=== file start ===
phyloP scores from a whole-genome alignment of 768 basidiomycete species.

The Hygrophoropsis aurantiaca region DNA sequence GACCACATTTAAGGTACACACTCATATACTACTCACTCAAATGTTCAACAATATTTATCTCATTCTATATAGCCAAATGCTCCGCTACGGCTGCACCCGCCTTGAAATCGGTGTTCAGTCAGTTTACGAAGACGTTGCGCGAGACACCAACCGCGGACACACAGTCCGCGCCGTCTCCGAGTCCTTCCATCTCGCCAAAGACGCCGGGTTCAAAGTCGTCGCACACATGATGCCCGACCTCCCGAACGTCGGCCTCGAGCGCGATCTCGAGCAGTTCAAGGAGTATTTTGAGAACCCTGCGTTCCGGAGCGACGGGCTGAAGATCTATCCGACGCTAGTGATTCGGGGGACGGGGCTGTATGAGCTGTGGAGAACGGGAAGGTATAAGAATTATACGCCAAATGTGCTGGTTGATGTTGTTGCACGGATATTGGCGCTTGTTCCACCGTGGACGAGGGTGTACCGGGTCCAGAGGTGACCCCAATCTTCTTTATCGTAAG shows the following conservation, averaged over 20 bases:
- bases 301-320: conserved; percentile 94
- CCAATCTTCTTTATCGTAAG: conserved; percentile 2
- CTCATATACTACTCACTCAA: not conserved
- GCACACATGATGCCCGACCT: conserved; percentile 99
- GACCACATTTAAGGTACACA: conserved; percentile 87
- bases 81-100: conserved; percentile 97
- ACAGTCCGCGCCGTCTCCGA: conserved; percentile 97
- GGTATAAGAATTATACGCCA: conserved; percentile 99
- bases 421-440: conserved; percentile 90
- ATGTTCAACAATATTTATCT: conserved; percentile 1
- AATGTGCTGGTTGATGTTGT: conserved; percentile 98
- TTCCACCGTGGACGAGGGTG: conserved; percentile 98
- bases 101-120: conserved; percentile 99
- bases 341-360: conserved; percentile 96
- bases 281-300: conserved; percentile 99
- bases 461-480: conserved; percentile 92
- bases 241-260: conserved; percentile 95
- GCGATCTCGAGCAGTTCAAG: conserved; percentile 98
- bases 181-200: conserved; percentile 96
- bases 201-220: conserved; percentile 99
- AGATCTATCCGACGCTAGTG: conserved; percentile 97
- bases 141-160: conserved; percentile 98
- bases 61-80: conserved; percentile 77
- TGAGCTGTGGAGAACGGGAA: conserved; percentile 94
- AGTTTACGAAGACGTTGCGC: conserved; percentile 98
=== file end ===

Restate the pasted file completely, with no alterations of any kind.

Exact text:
phyloP scores from a whole-genome alignment of 768 basidiomycete species.

The Hygrophoropsis aurantiaca region DNA sequence GACCACATTTAAGGTACACACTCATATACTACTCACTCAAATGTTCAACAATATTTATCTCATTCTATATAGCCAAATGCTCCGCTACGGCTGCACCCGCCTTGAAATCGGTGTTCAGTCAGTTTACGAAGACGTTGCGCGAGACACCAACCGCGGACACACAGTCCGCGCCGTCTCCGAGTCCTTCCATCTCGCCAAAGACGCCGGGTTCAAAGTCGTCGCACACATGATGCCCGACCTCCCGAACGTCGGCCTCGAGCGCGATCTCGAGCAGTTCAAGGAGTATTTTGAGAACCCTGCGTTCCGGAGCGACGGGCTGAAGATCTATCCGACGCTAGTGATTCGGGGGACGGGGCTGTATGAGCTGTGGAGAACGGGAAGGTATAAGAATTATACGCCAAATGTGCTGGTTGATGTTGTTGCACGGATATTGGCGCTTGTTCCACCGTGGACGAGGGTGTACCGGGTCCAGAGGTGACCCCAATCTTCTTTATCGTAAG shows the following conservation, averaged over 20 bases:
- bases 301-320: conserved; percentile 94
- CCAATCTTCTTTATCGTAAG: conserved; percentile 2
- CTCATATACTACTCACTCAA: not conserved
- GCACACATGATGCCCGACCT: conserved; percentile 99
- GACCACATTTAAGGTACACA: conserved; percentile 87
- bases 81-100: conserved; percentile 97
- ACAGTCCGCGCCGTCTCCGA: conserved; percentile 97
- GGTATAAGAATTATACGCCA: conserved; percentile 99
- bases 421-440: conserved; percentile 90
- ATGTTCAACAATATTTATCT: conserved; percentile 1
- AATGTGCTGGTTGATGTTGT: conserved; percentile 98
- TTCCACCGTGGACGAGGGTG: conserved; percentile 98
- bases 101-120: conserved; percentile 99
- bases 341-360: conserved; percentile 96
- bases 281-300: conserved; percentile 99
- bases 461-480: conserved; percentile 92
- bases 241-260: conserved; percentile 95
- GCGATCTCGAGCAGTTCAAG: conserved; percentile 98
- bases 181-200: conserved; percentile 96
- bases 201-220: conserved; percentile 99
- AGATCTATCCGACGCTAGTG: conserved; percentile 97
- bases 141-160: conserved; percentile 98
- bases 61-80: conserved; percentile 77
- TGAGCTGTGGAGAACGGGAA: conserved; percentile 94
- AGTTTACGAAGACGTTGCGC: conserved; percentile 98